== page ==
You could call this week's edition of Tech Tuesday the tri-society special, as two releases have come across our desk recently from the American Society of Agronomy, the Crop Science Society of America and the Soil Science Society of America that deserve attention.
First up, is the three groups' position statement on climate change. This issue, which is controversial in some quarters, but as many major corporations from DuPont to Bayer have already done, these groups have set down their own position statement on the issue. The three groups have based their statement on a review of the current scientific knowledge and understanding of the issue.
In that statement the societies warn that a changing climate could have large impacts on the future ability of agriculture to provide food, feed, fuel and fiber, as well as vital "ecosystem services" such as pollination, natural pest management and erosion control.
The full 12-page statement can be found online at each of the associations' websites from ASA, SSSA, and CSSA. Here are some key points from the statement, according to the groups' release on the subject.
- Increases in ambient temperatures and changes in related processes are directly linked to rising anthropogenic greenhouse gas concentrations in the atmosphere.
- The potential impacts of climate change on the ability of agricultural systems, including soil and water resources, to provide food, feed, fiber and fuel, and maintain ecosystem services are major concerns.
- The agricultural sector faces a significant challenge: to increase production for the purpose of providing food security for 9 billion people by the middle of the 21st century, while also protecting the environment and enhancing function of global ecosystems. Rising and more volatile food prices are also threatening food security, and the challenge is further compounded by climate change impacts that now require mitigation. Therefore, agricultural practices must be developed to mitigate climate change, adapt cropping systems to expected changes, meet future demands for food, feed, fiber and bioenergy, and protect natural resources.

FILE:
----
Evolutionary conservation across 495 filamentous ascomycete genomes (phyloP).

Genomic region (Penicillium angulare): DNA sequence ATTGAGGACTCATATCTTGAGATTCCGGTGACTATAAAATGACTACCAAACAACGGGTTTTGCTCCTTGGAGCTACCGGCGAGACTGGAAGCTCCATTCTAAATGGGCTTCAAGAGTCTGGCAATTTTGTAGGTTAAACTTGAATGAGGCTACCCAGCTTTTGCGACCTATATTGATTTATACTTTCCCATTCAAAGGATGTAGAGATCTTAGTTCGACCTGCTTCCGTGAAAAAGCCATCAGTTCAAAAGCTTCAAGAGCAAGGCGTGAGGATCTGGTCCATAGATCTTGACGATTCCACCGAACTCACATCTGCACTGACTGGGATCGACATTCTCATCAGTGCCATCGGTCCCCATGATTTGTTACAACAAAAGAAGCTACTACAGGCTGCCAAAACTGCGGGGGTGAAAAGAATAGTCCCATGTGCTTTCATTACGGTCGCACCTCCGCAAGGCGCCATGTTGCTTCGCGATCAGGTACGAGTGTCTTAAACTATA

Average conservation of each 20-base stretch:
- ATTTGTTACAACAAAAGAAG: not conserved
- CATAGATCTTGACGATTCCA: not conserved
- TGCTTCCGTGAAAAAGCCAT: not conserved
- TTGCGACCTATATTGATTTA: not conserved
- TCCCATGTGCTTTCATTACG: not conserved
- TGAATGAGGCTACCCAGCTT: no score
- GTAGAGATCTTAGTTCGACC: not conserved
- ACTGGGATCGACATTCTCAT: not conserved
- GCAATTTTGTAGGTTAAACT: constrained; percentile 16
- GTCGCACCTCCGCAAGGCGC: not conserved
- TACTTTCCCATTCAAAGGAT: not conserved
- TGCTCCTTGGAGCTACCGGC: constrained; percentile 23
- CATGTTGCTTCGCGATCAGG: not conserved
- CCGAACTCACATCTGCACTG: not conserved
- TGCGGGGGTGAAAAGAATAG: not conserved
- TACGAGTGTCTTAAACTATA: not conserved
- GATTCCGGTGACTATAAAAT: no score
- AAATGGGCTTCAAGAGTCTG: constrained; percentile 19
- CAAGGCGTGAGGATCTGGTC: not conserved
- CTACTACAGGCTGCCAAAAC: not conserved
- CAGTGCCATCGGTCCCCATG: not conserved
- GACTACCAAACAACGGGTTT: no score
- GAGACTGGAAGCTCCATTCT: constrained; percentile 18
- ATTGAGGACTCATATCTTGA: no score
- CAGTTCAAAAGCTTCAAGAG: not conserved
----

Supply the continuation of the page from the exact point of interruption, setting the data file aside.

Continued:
- Agricultural activities account for 10 to 15% of total global emissions of the three main greenhouse gases - [carbon dioxide], [methane] and [nitrous oxide]- although estimates vary. While agricultural, forest and grazing land management emit greenhouse gases, many opportunities exist to mitigate these emissions and to sequester carbon in the soil and in the biomass of perennial vegetation.
- The global mitigation potential for agriculture is estimated to range between 5,500 to 6,000 metric tons of carbon dioxide equivalent per year through the large-scale application of practices that improve productivity, reduce greenhouse gas emissions, and conserve soil.
- For the agricultural sector to anticipate and respond to climate change, the research and development community must develop the knowledge and methods required to ensure food security and ecosystem services. As a result, intensified and focused research is needed in several broad areas of agronomy, crop science and soil science.
A Position on Adapting Crops to Climate Change
Along with that initial position statement on climate change, the three societies are looking at the potential for unprecedented weather change and how it could impact food production. From this, they've worked to develop a position statement designed to guide scientists, funding agencies and policy makers for the future.
Prepared by a working group of scientists from academia and industry, the statement reviews the impacts of variable weather conditions arising from climate change on cropping systems; reports the progress to date in adapting crops and management practices to these new conditions; and offers focus areas for boosting the speed at which global agriculture can further adapt.
A key part of the statement is the need to expand research programs to understand the physiological, genetic and molecular basis or adaptation to the drought, heat and biological stresses that will likely result from climate change, the groups say.
"Developing new crops and cultivars through plant breeding is a long term process," says Seth Murray, Texas A&M University corn breeder and geneticist. "While new technologies are already speeding up the rate of crop improvement, we need to start thinking proactively about how to sustainably increase food security under quickly changing environmental extremes." Murray was part of the working group.
American Society of Agronomy, Crop Science Society of America, Soil Science Society of America.